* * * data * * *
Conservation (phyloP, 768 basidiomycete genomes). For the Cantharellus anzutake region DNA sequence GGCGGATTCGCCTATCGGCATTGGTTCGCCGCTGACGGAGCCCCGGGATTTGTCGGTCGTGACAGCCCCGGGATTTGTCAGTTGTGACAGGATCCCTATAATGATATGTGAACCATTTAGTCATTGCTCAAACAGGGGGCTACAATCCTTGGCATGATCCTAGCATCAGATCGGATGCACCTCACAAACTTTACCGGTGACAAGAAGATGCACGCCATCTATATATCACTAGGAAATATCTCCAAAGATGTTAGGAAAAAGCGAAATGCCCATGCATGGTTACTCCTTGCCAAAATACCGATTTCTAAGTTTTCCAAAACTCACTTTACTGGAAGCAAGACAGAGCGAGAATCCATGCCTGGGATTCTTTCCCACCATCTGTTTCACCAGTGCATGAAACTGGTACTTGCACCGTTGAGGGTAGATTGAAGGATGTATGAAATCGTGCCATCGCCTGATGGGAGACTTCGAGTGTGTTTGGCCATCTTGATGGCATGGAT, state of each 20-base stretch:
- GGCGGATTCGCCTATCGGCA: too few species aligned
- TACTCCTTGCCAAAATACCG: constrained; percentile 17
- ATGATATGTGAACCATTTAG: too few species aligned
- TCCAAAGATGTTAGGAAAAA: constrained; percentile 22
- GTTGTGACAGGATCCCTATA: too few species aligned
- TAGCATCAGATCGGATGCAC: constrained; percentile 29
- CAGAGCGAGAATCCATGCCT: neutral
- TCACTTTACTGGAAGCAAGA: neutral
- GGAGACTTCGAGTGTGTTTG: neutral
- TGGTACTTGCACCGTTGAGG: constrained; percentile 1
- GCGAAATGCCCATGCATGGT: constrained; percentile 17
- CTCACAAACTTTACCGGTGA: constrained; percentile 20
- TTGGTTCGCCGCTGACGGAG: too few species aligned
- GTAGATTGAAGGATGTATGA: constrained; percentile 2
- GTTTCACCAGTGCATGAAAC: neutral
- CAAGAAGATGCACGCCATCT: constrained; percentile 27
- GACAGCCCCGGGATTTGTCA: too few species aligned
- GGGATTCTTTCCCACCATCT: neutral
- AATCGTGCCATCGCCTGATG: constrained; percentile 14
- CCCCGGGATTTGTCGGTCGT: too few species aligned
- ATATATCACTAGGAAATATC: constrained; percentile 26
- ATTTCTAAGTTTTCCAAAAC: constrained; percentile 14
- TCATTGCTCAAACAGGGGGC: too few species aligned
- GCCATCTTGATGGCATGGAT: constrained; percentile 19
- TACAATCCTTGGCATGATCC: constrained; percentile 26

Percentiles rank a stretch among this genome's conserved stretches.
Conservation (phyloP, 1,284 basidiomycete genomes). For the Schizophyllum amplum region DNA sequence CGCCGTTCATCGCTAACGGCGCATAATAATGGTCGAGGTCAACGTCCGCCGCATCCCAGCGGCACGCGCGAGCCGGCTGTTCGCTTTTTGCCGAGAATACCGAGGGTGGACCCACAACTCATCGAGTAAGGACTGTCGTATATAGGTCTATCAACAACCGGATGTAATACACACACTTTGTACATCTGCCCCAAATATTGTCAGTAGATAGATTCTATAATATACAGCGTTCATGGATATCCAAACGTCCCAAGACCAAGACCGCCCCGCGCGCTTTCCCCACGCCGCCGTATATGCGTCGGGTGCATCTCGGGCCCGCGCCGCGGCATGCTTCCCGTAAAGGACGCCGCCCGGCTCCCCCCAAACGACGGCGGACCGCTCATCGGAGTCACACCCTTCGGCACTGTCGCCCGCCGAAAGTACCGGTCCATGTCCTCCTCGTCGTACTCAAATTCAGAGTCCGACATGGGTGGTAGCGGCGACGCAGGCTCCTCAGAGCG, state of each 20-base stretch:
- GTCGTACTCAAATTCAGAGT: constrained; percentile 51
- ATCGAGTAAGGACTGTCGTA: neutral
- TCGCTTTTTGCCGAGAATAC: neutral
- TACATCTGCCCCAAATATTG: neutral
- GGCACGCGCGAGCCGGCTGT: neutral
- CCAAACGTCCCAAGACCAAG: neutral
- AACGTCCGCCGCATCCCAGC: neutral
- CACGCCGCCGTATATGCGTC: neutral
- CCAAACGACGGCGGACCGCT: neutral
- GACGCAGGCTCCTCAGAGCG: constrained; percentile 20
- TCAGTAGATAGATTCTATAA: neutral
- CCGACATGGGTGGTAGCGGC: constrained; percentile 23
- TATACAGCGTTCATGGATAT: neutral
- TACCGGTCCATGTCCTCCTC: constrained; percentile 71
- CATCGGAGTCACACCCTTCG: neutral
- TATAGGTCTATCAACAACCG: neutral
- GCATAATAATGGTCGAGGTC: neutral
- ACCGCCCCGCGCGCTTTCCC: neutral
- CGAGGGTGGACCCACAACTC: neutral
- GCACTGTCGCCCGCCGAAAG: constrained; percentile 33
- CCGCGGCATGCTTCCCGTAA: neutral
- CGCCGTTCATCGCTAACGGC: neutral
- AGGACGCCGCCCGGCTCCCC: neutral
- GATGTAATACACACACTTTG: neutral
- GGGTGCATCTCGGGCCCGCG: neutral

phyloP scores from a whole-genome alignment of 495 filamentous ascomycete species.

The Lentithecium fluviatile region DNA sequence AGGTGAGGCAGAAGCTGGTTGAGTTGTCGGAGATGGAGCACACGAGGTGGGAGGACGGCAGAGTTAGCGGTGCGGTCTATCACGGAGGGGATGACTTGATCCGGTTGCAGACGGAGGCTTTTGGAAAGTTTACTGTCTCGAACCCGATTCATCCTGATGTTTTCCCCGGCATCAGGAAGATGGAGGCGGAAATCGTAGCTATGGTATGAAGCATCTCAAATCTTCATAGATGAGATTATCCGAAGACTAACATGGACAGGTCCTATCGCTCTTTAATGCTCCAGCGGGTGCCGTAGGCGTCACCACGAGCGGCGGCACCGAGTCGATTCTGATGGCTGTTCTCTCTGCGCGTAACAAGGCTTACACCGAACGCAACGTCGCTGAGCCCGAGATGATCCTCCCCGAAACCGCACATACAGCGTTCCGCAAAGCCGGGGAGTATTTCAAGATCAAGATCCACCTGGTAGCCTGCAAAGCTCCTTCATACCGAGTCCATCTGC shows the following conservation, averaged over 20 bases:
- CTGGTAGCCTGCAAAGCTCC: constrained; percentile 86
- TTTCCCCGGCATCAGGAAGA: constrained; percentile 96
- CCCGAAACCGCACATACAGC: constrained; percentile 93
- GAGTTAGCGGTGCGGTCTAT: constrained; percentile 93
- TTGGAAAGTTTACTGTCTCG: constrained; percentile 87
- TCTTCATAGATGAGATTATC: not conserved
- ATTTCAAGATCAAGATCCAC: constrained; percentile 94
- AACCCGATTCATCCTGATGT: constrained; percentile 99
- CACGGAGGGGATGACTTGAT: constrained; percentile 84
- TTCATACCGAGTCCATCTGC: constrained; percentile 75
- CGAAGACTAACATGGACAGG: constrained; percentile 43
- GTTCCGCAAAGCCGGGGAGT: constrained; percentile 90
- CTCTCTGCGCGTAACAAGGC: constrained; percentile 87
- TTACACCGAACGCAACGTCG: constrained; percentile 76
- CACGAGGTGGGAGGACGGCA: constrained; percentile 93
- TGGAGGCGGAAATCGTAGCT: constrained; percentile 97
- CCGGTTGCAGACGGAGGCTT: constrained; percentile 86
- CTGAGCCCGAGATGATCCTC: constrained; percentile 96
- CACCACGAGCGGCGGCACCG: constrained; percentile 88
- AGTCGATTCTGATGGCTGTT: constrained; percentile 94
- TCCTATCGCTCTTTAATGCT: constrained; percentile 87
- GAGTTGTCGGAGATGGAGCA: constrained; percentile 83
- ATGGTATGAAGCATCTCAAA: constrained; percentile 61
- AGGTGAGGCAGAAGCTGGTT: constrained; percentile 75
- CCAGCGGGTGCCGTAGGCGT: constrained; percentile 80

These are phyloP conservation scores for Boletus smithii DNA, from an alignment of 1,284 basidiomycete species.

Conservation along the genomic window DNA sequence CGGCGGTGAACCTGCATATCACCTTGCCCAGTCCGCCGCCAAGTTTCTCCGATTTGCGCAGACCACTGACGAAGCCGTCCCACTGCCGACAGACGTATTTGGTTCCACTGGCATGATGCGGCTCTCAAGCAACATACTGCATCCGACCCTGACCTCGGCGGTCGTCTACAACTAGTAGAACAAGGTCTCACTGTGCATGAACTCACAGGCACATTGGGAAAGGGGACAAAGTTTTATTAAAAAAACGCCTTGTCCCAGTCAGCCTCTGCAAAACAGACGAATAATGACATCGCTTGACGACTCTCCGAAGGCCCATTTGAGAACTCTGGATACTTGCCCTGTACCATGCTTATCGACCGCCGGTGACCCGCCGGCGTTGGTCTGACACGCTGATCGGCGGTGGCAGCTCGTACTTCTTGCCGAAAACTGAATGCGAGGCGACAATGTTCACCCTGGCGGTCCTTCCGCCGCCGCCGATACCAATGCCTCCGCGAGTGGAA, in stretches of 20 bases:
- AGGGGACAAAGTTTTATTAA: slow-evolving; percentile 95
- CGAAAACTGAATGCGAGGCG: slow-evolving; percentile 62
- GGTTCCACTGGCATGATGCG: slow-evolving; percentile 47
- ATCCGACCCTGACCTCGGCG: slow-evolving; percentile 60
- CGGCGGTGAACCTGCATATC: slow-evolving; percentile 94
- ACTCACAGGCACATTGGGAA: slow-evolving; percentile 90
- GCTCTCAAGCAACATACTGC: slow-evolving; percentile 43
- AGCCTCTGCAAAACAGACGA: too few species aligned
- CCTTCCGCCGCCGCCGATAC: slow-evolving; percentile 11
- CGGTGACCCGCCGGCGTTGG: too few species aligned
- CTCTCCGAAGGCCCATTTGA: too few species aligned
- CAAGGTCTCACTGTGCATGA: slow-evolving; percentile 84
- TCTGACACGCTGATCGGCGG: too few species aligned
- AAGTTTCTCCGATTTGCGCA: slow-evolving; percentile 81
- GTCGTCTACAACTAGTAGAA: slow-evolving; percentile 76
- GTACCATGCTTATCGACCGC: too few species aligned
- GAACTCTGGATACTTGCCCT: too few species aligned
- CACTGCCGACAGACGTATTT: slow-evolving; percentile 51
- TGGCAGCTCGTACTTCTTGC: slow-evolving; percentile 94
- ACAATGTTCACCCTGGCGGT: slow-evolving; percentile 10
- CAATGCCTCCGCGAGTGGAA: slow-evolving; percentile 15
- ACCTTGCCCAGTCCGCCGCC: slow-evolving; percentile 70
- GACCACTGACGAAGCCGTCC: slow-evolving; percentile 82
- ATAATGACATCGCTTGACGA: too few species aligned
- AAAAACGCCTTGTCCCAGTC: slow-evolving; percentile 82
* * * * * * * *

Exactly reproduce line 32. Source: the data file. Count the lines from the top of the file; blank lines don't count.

- TACATCTGCCCCAAATATTG: neutral